Cutting Circles? With a Rotary Cutter???

According to the dictionary, a circle is a closed plane curve consisting of all points at a given distance from a point within it called the center. In other words, a circle is round. I’ve tried cutting circles from fabric but it isn’t my favorite thing to do because circles need to be round. Cutting something round from something that moves and stretches (like fabric on the bias) can be complicated.

I love to learn new things and to try new tools so when we got a package of products from Olfa that included the Olfa Rotary Circle Cutter, I had to give it a try. According to the packaging, the Circle Cutter can cut circles from 1½” to 8¾” in diameter.

cutting circles Bubbles flat 226x300 Cutting Circles? With a Rotary Cutter???

Bubbles

I pulled out a layer cake and a bit of yardage from the Sugar Pie collection by Lella Boutique for Moda Fabrics and the pattern for Bubbles from the August/September 2012 issue of McCall’s Quick Quilts. That issue of McCall’s Quick Quilts is still available in digital format at quiltandsewshop.com.

I started on my quilt but I experimented with a different technique than was in the original pattern. Let me tell you what I did.

I cut a 5½” circle of fabric and 5½” circle of Sulky Sticky Fabri-Solvy (a sticky wash-away stabilizer) for each block. I cut them both at the same time with the Olfa Rotary Circle Cutter. I found that it worked easiest with the Fabri-Solvy on top. Things stayed in place better with the fabric next to the mat.

cutting circles Large circles cut Cutting Circles? With a Rotary Cutter???

Large Circles Cut

I stitched the Fabri-Solvy to the fabric circle with a ¼” seam. I placed the paper side of the Fabri-Solvy to the right side of the fabric. I stitched all the way around the circle; I didn’t leave an opening. My goal was to get a great circle with no swoops and dips.

cutting circles Layers stitched together Cutting Circles? With a Rotary Cutter???

Layers Stitched Together

The next step was to tear away the paper from outside of the seam.

cutting circles removing stabilizer Cutting Circles? With a Rotary Cutter???

Removing Stabilizer

Then I carefully cut a slit in the stabilizer. I checked to be sure I was only cutting the stabilizer and not the fabric.

cutting circles ready to turn Cutting Circles? With a Rotary Cutter???

Ready to Turn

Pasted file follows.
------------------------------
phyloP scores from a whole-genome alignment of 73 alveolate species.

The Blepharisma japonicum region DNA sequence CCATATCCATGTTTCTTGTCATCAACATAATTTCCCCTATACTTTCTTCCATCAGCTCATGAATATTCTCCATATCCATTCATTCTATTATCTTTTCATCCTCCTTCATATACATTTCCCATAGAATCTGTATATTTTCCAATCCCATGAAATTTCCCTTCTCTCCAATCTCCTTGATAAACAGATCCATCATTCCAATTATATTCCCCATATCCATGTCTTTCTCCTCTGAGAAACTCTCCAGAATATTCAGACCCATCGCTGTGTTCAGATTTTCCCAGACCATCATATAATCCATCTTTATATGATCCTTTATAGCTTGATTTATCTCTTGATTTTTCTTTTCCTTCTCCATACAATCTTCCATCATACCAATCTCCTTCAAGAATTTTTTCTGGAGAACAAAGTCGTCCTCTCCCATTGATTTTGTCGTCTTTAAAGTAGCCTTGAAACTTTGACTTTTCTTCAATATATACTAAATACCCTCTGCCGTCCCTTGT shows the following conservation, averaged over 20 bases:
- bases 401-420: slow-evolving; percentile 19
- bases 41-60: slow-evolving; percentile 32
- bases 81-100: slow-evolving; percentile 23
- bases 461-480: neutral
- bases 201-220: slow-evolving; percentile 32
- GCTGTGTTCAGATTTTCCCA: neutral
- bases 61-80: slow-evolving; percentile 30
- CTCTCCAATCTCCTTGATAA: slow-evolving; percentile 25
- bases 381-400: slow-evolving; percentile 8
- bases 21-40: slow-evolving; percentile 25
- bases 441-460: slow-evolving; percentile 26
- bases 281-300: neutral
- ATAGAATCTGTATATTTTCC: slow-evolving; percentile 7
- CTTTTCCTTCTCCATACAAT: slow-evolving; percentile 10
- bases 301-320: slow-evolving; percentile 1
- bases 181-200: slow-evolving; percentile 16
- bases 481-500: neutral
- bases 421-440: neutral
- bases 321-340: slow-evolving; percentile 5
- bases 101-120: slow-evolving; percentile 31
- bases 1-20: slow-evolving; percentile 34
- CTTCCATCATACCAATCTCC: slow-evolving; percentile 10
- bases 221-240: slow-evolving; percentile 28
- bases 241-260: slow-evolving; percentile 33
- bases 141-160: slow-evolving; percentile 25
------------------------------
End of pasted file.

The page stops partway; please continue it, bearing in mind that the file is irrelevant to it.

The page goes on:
Now it was easy to turn the circle of fabric right side out. The paper on the stabilizer made it super easy to turn the circle clear to the stitching line for nice round circles. (That always makes me laugh when I say “round circles”. If they aren’t round, they aren’t circles but still I say it.)

cutting circles turned right side out Cutting Circles? With a Rotary Cutter???

Turned Right Side Out

I removed the paper from the stabilizer, stuck the circle to the center of the patch and I was ready to blanket stitch the circle in place. (I didn’t press the circles, fearing the heat and steam of the iron might distort the stabilizer.)

cutting circles ready to stitch Cutting Circles? With a Rotary Cutter???

Ready to Blanket Stitch

Then I decided to test the Olfa Rotary Circle Cutter a little more. First, I used it to cut a 5½” circle from a fabric that was layered with backing and batting and quilted. The Olfa Rotary Circle Cutter cut a great circle of the 3-layer quilted sandwich. I can’t show you a photo of that; it’s for another project but it worked nicely.

The next thing I wanted to try was a very small circle. So I set the Circle Cutter on its smallest setting. I spray starched my fabric until it was pretty stiff. (Hint – spray starch the right side of the fabric and then press from the wrong side and you won’t get little flakes of starch.) The fabric moved a little ahead of the blade when I was cutting it so next I used Steam-a-Seam 2 on the back of the fabric and it worked great! I cut 8 little circles and I was pleased.

I stuffed all the blocks, circles and extra fabric in a bag to complete the quilt top at home. When I got home, I couldn’t find my little circles so I started them again. This time, I fused HeatnBond iron-on adhesive to the back of the fabric. HeatnBond is a little stiffer in the quilt but for the small circles, I didn’t think it would be a problem. I finally figured out the best way to hold the Olfa Circle Cutter and I got some great circles.

Just because I was curious, now that I knew how to hold the Circle Cutter, I tried cutting a few more circles without stabilizer and it worked! I still needed the stabilizer on my little circles because I wanted to do raw-edge applique so I hadn’t wasted anything but it was good to know that I could cut them without stabilizer.

I have the little circles fused in place and ready to stitch down. Isn’t this going to be a cute quilt?

cutting circles The Quilt Top Cutting Circles? With a Rotary Cutter???

The Quilt Top

Knowing me, I would have never tried to make this quilt if I hadn’t had the Olfa Rotary Circle Cutter. I’m a perfectionist and shapes that are supposed to be circles have to be round or I don’t want them on my quilts. The Circle Cutter made it super easy for me to cut round circles. (There it is again … “round circles” …)

If there is a quilt with circles in your future, the Olfa Rotary Circle Cutter is worth checking out.

Happy quilting!

This entry was posted in Lori Baker, Quilting Inspiration and tagged , . Bookmark the permalink.

Leave a Reply

Your email address will not be published. Required fields are marked *

You may use these HTML tags and attributes: <a href="" title=""> <abbr title=""> <acronym title=""> <b> <blockquote cite=""> <cite> <code> <del datetime=""> <em> <i> <q cite=""> <strike> <strong>